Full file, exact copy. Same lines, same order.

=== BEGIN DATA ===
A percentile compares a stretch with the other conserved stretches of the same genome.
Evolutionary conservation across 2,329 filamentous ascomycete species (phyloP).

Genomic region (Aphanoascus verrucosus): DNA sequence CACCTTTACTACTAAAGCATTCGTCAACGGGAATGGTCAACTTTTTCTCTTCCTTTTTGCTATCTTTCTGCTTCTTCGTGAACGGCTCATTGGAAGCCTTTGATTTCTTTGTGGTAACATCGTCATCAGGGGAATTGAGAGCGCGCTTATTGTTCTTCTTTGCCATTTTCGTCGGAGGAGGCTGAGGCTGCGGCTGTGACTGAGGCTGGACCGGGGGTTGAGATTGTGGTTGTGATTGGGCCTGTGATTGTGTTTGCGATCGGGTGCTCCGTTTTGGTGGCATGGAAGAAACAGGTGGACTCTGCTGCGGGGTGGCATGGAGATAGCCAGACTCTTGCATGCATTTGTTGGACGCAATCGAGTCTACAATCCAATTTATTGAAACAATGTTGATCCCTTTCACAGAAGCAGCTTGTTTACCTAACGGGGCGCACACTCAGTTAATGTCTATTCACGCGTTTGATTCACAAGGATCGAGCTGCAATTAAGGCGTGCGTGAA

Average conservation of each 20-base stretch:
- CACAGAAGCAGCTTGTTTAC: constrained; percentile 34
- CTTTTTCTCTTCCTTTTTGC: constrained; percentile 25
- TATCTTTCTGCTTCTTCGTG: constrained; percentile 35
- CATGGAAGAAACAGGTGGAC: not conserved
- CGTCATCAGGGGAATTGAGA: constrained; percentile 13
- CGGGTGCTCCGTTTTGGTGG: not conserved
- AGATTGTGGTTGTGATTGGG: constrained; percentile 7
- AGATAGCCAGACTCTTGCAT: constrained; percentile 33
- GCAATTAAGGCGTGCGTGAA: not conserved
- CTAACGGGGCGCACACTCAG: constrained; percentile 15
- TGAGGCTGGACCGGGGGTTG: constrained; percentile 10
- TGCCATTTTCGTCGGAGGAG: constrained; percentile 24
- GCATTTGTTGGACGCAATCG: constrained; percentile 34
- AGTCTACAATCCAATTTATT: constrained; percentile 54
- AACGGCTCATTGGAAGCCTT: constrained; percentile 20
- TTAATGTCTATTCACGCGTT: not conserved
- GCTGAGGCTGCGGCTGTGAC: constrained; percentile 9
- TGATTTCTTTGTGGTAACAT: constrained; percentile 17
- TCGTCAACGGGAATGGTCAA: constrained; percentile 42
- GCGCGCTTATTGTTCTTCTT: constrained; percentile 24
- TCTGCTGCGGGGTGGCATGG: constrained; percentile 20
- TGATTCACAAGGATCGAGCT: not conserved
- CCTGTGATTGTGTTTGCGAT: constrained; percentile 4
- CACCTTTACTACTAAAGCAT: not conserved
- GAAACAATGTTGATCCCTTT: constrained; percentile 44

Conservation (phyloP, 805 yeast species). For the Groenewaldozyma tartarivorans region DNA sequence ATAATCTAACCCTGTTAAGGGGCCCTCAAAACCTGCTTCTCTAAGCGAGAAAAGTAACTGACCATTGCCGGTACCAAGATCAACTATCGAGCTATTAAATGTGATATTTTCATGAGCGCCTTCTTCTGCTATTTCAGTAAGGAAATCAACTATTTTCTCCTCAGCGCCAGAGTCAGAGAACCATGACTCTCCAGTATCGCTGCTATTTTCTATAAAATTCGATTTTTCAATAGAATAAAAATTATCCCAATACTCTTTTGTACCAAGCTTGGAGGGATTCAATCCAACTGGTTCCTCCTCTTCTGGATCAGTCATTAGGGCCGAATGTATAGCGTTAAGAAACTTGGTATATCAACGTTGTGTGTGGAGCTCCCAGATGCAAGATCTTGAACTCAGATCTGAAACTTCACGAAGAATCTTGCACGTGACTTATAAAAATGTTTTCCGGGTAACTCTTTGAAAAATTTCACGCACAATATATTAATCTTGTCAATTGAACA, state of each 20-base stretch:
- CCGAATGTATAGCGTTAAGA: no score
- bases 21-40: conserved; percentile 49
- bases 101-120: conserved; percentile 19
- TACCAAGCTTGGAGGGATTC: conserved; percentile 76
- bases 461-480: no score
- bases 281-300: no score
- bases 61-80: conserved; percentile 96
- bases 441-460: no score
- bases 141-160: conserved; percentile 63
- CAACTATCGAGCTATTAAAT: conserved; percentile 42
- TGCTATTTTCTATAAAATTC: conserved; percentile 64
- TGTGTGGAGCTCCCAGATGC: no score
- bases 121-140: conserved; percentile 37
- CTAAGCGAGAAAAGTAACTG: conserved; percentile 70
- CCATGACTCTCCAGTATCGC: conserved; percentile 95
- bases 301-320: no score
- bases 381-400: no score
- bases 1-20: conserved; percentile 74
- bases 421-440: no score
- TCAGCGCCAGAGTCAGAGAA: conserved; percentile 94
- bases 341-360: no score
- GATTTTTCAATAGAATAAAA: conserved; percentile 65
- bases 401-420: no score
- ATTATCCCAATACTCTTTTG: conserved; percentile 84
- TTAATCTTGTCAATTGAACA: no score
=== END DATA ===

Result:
A percentile compares a stretch with the other conserved stretches of the same genome.
Evolutionary conservation across 2,329 filamentous ascomycete species (phyloP).

Genomic region (Aphanoascus verrucosus): DNA sequence CACCTTTACTACTAAAGCATTCGTCAACGGGAATGGTCAACTTTTTCTCTTCCTTTTTGCTATCTTTCTGCTTCTTCGTGAACGGCTCATTGGAAGCCTTTGATTTCTTTGTGGTAACATCGTCATCAGGGGAATTGAGAGCGCGCTTATTGTTCTTCTTTGCCATTTTCGTCGGAGGAGGCTGAGGCTGCGGCTGTGACTGAGGCTGGACCGGGGGTTGAGATTGTGGTTGTGATTGGGCCTGTGATTGTGTTTGCGATCGGGTGCTCCGTTTTGGTGGCATGGAAGAAACAGGTGGACTCTGCTGCGGGGTGGCATGGAGATAGCCAGACTCTTGCATGCATTTGTTGGACGCAATCGAGTCTACAATCCAATTTATTGAAACAATGTTGATCCCTTTCACAGAAGCAGCTTGTTTACCTAACGGGGCGCACACTCAGTTAATGTCTATTCACGCGTTTGATTCACAAGGATCGAGCTGCAATTAAGGCGTGCGTGAA

Average conservation of each 20-base stretch:
- CACAGAAGCAGCTTGTTTAC: constrained; percentile 34
- CTTTTTCTCTTCCTTTTTGC: constrained; percentile 25
- TATCTTTCTGCTTCTTCGTG: constrained; percentile 35
- CATGGAAGAAACAGGTGGAC: not conserved
- CGTCATCAGGGGAATTGAGA: constrained; percentile 13
- CGGGTGCTCCGTTTTGGTGG: not conserved
- AGATTGTGGTTGTGATTGGG: constrained; percentile 7
- AGATAGCCAGACTCTTGCAT: constrained; percentile 33
- GCAATTAAGGCGTGCGTGAA: not conserved
- CTAACGGGGCGCACACTCAG: constrained; percentile 15
- TGAGGCTGGACCGGGGGTTG: constrained; percentile 10
- TGCCATTTTCGTCGGAGGAG: constrained; percentile 24
- GCATTTGTTGGACGCAATCG: constrained; percentile 34
- AGTCTACAATCCAATTTATT: constrained; percentile 54
- AACGGCTCATTGGAAGCCTT: constrained; percentile 20
- TTAATGTCTATTCACGCGTT: not conserved
- GCTGAGGCTGCGGCTGTGAC: constrained; percentile 9
- TGATTTCTTTGTGGTAACAT: constrained; percentile 17
- TCGTCAACGGGAATGGTCAA: constrained; percentile 42
- GCGCGCTTATTGTTCTTCTT: constrained; percentile 24
- TCTGCTGCGGGGTGGCATGG: constrained; percentile 20
- TGATTCACAAGGATCGAGCT: not conserved
- CCTGTGATTGTGTTTGCGAT: constrained; percentile 4
- CACCTTTACTACTAAAGCAT: not conserved
- GAAACAATGTTGATCCCTTT: constrained; percentile 44

Conservation (phyloP, 805 yeast species). For the Groenewaldozyma tartarivorans region DNA sequence ATAATCTAACCCTGTTAAGGGGCCCTCAAAACCTGCTTCTCTAAGCGAGAAAAGTAACTGACCATTGCCGGTACCAAGATCAACTATCGAGCTATTAAATGTGATATTTTCATGAGCGCCTTCTTCTGCTATTTCAGTAAGGAAATCAACTATTTTCTCCTCAGCGCCAGAGTCAGAGAACCATGACTCTCCAGTATCGCTGCTATTTTCTATAAAATTCGATTTTTCAATAGAATAAAAATTATCCCAATACTCTTTTGTACCAAGCTTGGAGGGATTCAATCCAACTGGTTCCTCCTCTTCTGGATCAGTCATTAGGGCCGAATGTATAGCGTTAAGAAACTTGGTATATCAACGTTGTGTGTGGAGCTCCCAGATGCAAGATCTTGAACTCAGATCTGAAACTTCACGAAGAATCTTGCACGTGACTTATAAAAATGTTTTCCGGGTAACTCTTTGAAAAATTTCACGCACAATATATTAATCTTGTCAATTGAACA, state of each 20-base stretch:
- CCGAATGTATAGCGTTAAGA: no score
- bases 21-40: conserved; percentile 49
- bases 101-120: conserved; percentile 19
- TACCAAGCTTGGAGGGATTC: conserved; percentile 76
- bases 461-480: no score
- bases 281-300: no score
- bases 61-80: conserved; percentile 96
- bases 441-460: no score
- bases 141-160: conserved; percentile 63
- CAACTATCGAGCTATTAAAT: conserved; percentile 42
- TGCTATTTTCTATAAAATTC: conserved; percentile 64
- TGTGTGGAGCTCCCAGATGC: no score
- bases 121-140: conserved; percentile 37
- CTAAGCGAGAAAAGTAACTG: conserved; percentile 70
- CCATGACTCTCCAGTATCGC: conserved; percentile 95
- bases 301-320: no score
- bases 381-400: no score
- bases 1-20: conserved; percentile 74
- bases 421-440: no score
- TCAGCGCCAGAGTCAGAGAA: conserved; percentile 94
- bases 341-360: no score
- GATTTTTCAATAGAATAAAA: conserved; percentile 65
- bases 401-420: no score
- ATTATCCCAATACTCTTTTG: conserved; percentile 84
- TTAATCTTGTCAATTGAACA: no score